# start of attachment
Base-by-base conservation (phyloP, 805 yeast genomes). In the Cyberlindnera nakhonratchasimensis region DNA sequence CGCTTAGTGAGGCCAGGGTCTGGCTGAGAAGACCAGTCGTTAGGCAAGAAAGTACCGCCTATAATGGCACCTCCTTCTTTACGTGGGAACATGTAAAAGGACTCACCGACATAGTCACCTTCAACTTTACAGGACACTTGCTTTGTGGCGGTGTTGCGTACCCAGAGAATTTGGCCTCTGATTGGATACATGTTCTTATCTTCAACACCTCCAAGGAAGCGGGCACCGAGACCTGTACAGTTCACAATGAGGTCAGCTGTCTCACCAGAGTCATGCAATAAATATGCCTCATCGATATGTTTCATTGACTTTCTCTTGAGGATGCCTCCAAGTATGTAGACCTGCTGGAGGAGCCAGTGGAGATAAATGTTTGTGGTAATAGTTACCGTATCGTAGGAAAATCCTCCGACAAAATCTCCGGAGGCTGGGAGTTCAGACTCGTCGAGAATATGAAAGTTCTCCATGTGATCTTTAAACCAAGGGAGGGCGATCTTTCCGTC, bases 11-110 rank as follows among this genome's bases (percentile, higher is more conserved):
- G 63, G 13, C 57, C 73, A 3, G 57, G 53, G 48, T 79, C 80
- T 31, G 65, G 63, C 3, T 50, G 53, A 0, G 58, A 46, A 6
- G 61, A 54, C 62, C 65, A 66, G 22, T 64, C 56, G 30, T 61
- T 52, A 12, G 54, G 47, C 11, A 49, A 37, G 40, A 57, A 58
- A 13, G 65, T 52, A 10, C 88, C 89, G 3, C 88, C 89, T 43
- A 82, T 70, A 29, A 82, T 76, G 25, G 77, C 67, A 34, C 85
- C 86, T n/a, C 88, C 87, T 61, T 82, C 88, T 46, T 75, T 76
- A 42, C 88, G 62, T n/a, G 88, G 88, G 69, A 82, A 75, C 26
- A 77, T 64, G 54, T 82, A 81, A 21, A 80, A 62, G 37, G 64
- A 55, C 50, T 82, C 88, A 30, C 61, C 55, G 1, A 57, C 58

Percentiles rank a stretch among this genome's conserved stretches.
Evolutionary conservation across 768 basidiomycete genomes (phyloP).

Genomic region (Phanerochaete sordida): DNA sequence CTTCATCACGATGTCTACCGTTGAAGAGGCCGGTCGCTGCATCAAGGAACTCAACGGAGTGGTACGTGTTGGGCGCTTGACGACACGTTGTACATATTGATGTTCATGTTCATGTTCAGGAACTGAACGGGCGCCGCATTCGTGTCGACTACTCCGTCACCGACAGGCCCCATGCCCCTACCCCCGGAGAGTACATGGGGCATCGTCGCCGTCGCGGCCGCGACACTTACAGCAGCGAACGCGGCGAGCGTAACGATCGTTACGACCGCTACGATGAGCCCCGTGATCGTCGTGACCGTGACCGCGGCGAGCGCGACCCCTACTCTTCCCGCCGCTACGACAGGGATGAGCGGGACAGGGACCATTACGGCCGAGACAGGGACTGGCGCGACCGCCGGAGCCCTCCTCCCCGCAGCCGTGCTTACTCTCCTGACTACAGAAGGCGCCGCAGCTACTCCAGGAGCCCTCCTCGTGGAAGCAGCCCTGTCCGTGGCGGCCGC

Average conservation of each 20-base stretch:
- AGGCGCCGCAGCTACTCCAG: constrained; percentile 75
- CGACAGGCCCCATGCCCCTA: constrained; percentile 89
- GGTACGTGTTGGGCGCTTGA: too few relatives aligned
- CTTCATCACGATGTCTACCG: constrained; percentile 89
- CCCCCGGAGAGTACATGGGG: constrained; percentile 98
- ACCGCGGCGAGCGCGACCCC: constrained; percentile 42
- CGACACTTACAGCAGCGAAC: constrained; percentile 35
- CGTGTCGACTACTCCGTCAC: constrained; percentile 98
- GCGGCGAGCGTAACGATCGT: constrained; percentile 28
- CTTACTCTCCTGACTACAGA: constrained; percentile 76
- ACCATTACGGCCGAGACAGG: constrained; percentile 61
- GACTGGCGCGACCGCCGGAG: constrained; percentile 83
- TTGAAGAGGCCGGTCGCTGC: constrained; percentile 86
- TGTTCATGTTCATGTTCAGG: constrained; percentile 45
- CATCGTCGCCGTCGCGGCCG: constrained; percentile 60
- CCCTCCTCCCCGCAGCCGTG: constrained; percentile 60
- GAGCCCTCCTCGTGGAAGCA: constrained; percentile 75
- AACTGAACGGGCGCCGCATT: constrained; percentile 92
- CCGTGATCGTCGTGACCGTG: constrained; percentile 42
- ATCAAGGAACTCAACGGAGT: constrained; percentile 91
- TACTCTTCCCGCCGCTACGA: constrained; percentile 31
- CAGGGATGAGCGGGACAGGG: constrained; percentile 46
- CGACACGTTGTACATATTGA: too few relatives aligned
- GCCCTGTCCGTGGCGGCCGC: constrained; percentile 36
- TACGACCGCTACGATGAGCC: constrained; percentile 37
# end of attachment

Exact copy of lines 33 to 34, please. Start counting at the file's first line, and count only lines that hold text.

- AACTGAACGGGCGCCGCATT: constrained; percentile 92
- CCGTGATCGTCGTGACCGTG: constrained; percentile 42